Type of Beer: Spruce Beer
Beer: Benjamin Franklin’s Poor Richard’s Tavern Spruce Ale
Brewery: Yards Brewing Company
Place of Purchase: Joe Canal’s, Marlton, NJ
Bottling Date: NA
Nose: Nutty, earthy, slight hints of pine, real pine, not hoppy pine.
Mouth: Medium body. Tangy, slight orange peel. Definitive pine. Sweet and caramel flavors in the aftertaste with a smokey peatyness.
So this is the next brew in the brew in the Ales Of the Revolution series made by Yards. This is from Benjamin Franklin’s notes. It’s brewed with spruce tips and molasses because hops and barely were hard to come by back then. So this is really more of a malted beverage than a beer. With that said, it’s worth trying.
That’s what I first thought of when I tried this.Then I started looking in to it. Captain Cook brewed something similar from spruce branches and sugar to make a beer loaded with vitamin C and other stuff that helped prevent fun stuff like scurvy on long sea voyages. So this isn’t as odd as I thought it was.
But I thought that all the spruces were up north with the lowest reaching ones being the red spruce in the Adirondacks. Well, yes, that’s true but that is their natural range extension. People have widened that quite a bit. Red spruce is also a common Christmas Tree choice in the northeast due to abundance and ease of access. But the range gets spotty south of the Adirondacks but it’s there and within easy reach of Ben Franklin in Philadelphia. It’s also easy to grow in the area because it’s not that far out of the range.
So, the story checks out and the more I sampled this brew the more I realized that it smells like a Southern NJ pine forest. They are loaded with all kinds of pines from Scrub Pines to Spruces that offers a distinctive bouquet of aromas unique to the area. They are most fragrant on a cool summer evening/night after baking in the summer heat all day.The aroma changes in the winter though and there is a more must smell, likely because none of the trees are flowering or pollinating at that time so all you get is the tree smell and not the added sweet flowers on top of it. It’s the same smell many candle companies associate with a “Christmas Scented Candle”. That’s pretty much what this beer’s pine aroma is although it’s pretty faint. It’s there ’cause it’s distinctive though. Not because it’s over powering.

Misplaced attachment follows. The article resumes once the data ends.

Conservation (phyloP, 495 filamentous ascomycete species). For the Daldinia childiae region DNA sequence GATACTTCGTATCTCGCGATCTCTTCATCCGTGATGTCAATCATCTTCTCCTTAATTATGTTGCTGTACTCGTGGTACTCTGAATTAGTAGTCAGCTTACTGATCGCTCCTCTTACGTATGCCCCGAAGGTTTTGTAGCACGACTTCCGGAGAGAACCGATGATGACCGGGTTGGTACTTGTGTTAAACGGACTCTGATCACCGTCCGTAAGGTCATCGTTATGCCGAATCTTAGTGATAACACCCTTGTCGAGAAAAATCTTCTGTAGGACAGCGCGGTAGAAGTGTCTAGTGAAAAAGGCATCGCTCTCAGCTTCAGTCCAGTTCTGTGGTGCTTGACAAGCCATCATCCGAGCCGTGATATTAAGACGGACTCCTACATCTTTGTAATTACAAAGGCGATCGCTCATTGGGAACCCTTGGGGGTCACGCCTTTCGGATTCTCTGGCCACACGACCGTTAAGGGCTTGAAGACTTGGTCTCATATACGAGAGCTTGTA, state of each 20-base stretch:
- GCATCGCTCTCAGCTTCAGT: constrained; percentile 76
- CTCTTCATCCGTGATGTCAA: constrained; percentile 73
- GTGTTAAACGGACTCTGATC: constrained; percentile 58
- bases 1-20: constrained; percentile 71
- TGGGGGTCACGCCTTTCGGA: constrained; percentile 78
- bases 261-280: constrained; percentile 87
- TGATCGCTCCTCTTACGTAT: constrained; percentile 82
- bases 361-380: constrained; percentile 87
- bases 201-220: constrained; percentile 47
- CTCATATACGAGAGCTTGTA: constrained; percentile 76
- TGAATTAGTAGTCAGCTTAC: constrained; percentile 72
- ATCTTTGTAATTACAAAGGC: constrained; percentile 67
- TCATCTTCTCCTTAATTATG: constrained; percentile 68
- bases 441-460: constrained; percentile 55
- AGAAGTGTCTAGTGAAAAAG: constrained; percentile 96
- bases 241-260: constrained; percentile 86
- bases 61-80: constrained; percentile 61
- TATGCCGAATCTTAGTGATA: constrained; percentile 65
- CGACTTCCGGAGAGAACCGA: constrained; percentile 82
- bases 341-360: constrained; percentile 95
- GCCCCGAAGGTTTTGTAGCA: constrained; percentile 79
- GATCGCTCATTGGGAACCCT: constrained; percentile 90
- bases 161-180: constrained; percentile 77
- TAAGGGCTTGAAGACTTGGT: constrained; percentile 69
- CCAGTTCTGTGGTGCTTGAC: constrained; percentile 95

As a beer, this is different. It’s unique and after looking further in to it, this is a real deal. People actually made this brew and drank it fairly frequently. It’s fallen out of favor because, well, the primary purpose was nutrition in times when things like citrus fruits, loaded with stuff like vitamin C, were scarce. As do all necessities that become no longer a necessity, this fell out of favor.
I’m not really sure why though ’cause this is not bad at all. It’s like a brown ale but fizzier and has that pine undertone which has grown on me to be quite delightful. So it scores some points for being different and even more for historical purposes. I mean, this is drinking history and there is just something inherently cool about that. So I gave this a 7 out of 10. It loses points for not being a real beer but it is pretty good, undeniably unique and worth a try.
I’ll grab it again. Especially around the Christmas holiday time ’cause it’s a great cold weather, homey brew!